- J.B. Hunt is targeting dedicated contract services and private fleet conversions as its biggest growth opportunities, Chief Commercial Officer and President of Highway Services Shelley Simpson said during Baird's Industrial Conference last week.
- In terms of annual fleet growth, J.B. Hunt is typically in the range of 800-1,000 trucks, according to Nick Hobbs, president of dedicated contract services. "I'm very comfortable and continuing on with that number for the next two or three years," he said during the Baird call.
- J.B. Hunt set a record in a recent month for the number of engineering design requests it received, as private fleets began conversion discussions, according to Hobbs. Private fleets don't generally have the same flexibility that dedicated fleets do to redirect assets when the market swings, as it has during the pandemic.
Pandemic-driven lockdowns forced some private fleets to sit idle, and Hobbs said at least two of J.B. Hunt's customers in that situation watched as the carrier redirected assets to segments where volume was plentiful.
"They really saw a bit of the diversity that we can bring in across industries. So, COVID really illustrated our strength. And so, we got a lot of momentum in customers because of what we're able to do," Hobbs said on the call.
J.B. Hunt structures its dedicated deals in such a way that, if a customer has a truck sitting in the lot with no loads, J.B. Hunt can use it for another fleet, Hobbs said. And in return, J.B. Hunt will give that customer a credit. When business returns, the truck will be available to its owner.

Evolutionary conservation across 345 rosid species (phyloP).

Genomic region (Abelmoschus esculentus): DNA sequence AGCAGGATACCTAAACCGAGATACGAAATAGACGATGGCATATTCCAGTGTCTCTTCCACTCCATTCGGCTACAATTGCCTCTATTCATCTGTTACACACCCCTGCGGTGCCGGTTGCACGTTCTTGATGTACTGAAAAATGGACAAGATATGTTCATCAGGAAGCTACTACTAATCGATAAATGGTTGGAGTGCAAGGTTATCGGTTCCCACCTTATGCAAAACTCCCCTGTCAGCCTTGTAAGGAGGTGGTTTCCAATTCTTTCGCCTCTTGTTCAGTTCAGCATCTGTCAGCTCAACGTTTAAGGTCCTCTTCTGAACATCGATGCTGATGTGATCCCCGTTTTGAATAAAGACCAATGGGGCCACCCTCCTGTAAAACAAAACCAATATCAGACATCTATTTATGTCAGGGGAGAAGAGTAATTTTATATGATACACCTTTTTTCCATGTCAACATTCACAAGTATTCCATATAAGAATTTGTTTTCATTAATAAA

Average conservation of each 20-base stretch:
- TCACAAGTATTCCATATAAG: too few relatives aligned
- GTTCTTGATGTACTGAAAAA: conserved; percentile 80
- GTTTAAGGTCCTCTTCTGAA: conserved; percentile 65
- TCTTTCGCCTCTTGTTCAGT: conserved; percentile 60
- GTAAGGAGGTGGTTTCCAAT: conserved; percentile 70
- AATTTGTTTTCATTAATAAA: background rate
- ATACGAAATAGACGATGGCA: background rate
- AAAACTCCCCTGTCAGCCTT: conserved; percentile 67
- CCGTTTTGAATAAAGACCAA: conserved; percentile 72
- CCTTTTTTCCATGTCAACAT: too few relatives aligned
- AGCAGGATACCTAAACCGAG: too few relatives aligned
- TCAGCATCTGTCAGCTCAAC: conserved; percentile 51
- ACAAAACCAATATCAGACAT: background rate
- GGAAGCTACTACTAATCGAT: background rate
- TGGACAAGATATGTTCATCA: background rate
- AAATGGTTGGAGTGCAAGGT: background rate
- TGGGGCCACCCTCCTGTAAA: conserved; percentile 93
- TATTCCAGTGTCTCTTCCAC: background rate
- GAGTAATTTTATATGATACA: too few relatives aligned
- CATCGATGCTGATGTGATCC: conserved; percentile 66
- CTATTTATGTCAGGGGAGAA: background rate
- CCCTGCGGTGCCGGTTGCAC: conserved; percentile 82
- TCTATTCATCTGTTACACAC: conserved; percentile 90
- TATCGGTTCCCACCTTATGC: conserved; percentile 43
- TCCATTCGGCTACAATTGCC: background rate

Transport America also recently announced it would work to become more competitive in the dedicated space. The carrier said Friday it is adding dedicated TL capacity after experiencing "accelerating customer desire" for committed capacity and experienced drivers.
Hobbs also said the need for drivers is a motivating private fleets to begin discussions about conversion. When trucks sit idle, the company is still responsible for the drivers and that can cost money and hurt retention. And, if business surges, the driver shortage makes it difficult to recruit.
"We're starting to see some pressure on the driver sign-on bonuses and some pressure on ground driver pay in our dedicated segment as well," Hobbs said, though he added that J.B. Hunt's driver turnover is the lowest it has ever been for the company.
That pressure is industry wide as fleets as they compete for the same pool of available CDL holders. Heartland Express announced this month it would bump pay by up to 12.2%. Schneider upped its driver pay in September, giving new team drivers with at least one year of experience an increase of 4 cents per mile and drivers with less than a year of driving experience a 2-cent increase.
"As the economy slowly recovers, freight volumes will rise and drivers will become an increasingly precious commodity," according to a September report by U.S. Xpress. "In recent months, the industry has seen significant increases in driver turnover, which is exacerbated by lower CDL school enrollment and the recently launched Drug and Alcohol Clearinghouse." The carrier predicted driver wages would increase this year by as much as 15%.